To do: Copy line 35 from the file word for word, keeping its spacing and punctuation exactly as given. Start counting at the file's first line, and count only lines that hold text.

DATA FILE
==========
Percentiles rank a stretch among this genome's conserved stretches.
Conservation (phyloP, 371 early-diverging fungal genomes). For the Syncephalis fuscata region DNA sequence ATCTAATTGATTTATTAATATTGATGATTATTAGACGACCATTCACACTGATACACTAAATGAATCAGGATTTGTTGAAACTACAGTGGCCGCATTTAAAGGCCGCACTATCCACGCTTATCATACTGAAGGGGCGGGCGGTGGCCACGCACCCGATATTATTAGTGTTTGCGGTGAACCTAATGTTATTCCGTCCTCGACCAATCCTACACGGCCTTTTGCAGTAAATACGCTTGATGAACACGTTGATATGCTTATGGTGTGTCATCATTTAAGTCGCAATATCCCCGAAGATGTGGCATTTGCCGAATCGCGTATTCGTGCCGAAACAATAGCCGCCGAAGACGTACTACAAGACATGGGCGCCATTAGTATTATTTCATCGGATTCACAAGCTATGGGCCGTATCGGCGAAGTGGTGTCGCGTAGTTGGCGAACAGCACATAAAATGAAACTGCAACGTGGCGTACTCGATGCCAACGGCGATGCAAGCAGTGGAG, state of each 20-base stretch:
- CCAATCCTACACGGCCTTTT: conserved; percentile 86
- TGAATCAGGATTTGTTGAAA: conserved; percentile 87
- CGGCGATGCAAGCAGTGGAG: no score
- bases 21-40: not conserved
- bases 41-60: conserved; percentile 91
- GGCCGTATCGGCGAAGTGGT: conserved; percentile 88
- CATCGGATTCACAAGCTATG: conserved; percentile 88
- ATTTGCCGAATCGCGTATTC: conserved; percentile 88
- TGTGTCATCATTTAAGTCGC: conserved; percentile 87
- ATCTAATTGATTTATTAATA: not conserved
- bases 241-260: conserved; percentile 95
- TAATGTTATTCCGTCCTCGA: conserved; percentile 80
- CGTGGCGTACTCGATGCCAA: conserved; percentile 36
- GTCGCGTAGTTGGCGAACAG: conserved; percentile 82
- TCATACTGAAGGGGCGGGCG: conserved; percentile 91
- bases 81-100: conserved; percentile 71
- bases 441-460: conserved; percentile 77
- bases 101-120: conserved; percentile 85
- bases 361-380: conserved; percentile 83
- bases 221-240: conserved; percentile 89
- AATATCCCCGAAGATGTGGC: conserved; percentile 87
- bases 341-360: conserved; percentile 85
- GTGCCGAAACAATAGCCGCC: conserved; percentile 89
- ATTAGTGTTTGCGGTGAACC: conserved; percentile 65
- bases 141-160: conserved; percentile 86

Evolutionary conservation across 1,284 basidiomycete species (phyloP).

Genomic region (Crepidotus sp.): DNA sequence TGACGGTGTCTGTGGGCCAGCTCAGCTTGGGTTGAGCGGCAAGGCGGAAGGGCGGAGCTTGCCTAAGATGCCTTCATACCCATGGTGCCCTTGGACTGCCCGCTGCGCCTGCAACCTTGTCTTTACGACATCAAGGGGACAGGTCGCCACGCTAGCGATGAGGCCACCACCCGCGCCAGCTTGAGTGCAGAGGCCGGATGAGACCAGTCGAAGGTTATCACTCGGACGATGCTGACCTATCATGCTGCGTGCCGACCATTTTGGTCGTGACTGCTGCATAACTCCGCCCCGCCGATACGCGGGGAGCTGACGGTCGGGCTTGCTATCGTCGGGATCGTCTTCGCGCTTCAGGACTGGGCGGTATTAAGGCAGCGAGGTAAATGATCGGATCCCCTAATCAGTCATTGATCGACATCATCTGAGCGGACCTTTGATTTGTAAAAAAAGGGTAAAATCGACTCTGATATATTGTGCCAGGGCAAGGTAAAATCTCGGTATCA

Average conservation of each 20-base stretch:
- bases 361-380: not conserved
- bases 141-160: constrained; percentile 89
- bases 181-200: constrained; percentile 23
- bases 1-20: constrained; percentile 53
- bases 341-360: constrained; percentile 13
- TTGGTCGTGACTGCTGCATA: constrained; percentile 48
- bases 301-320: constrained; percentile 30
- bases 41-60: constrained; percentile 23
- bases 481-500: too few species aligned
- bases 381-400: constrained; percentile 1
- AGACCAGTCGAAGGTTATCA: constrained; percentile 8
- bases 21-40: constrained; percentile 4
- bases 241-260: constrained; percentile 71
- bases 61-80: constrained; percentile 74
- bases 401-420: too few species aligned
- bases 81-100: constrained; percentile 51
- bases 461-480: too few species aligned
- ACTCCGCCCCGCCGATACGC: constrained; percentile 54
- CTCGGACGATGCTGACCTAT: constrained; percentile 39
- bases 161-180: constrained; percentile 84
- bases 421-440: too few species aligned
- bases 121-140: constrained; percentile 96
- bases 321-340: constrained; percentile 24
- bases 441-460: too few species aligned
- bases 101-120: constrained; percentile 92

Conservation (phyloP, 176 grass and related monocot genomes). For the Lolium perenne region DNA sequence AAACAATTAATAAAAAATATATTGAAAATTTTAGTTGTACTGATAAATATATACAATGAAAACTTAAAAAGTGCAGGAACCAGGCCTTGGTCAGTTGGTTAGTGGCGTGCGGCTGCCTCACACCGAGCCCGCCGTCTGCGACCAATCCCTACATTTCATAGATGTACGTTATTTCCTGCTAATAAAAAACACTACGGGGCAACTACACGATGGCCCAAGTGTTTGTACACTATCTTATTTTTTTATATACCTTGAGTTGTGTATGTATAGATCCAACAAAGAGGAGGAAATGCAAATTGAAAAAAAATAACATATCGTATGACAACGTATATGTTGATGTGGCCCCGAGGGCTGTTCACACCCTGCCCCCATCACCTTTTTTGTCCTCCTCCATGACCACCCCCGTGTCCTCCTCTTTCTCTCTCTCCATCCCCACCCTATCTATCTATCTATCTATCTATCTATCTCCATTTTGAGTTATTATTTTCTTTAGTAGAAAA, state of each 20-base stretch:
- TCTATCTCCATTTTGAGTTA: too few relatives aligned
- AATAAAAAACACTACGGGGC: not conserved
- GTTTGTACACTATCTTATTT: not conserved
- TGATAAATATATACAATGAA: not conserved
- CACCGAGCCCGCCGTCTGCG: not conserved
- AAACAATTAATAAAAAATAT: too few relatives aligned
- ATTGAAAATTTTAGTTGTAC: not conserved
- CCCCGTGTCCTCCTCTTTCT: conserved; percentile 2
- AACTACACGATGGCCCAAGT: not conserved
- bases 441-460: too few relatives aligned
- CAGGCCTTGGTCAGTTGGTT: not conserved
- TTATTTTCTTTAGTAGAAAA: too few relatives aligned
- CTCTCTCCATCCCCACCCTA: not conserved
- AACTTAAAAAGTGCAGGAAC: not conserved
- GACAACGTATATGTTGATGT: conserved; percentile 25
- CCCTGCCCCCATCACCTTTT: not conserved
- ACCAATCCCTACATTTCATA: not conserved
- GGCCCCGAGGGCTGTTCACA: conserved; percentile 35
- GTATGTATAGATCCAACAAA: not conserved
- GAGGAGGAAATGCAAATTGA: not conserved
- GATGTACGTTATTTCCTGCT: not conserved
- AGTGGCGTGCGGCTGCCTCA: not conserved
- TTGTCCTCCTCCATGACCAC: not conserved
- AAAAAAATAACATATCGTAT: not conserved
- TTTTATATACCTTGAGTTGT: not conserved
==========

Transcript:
- bases 341-360: constrained; percentile 13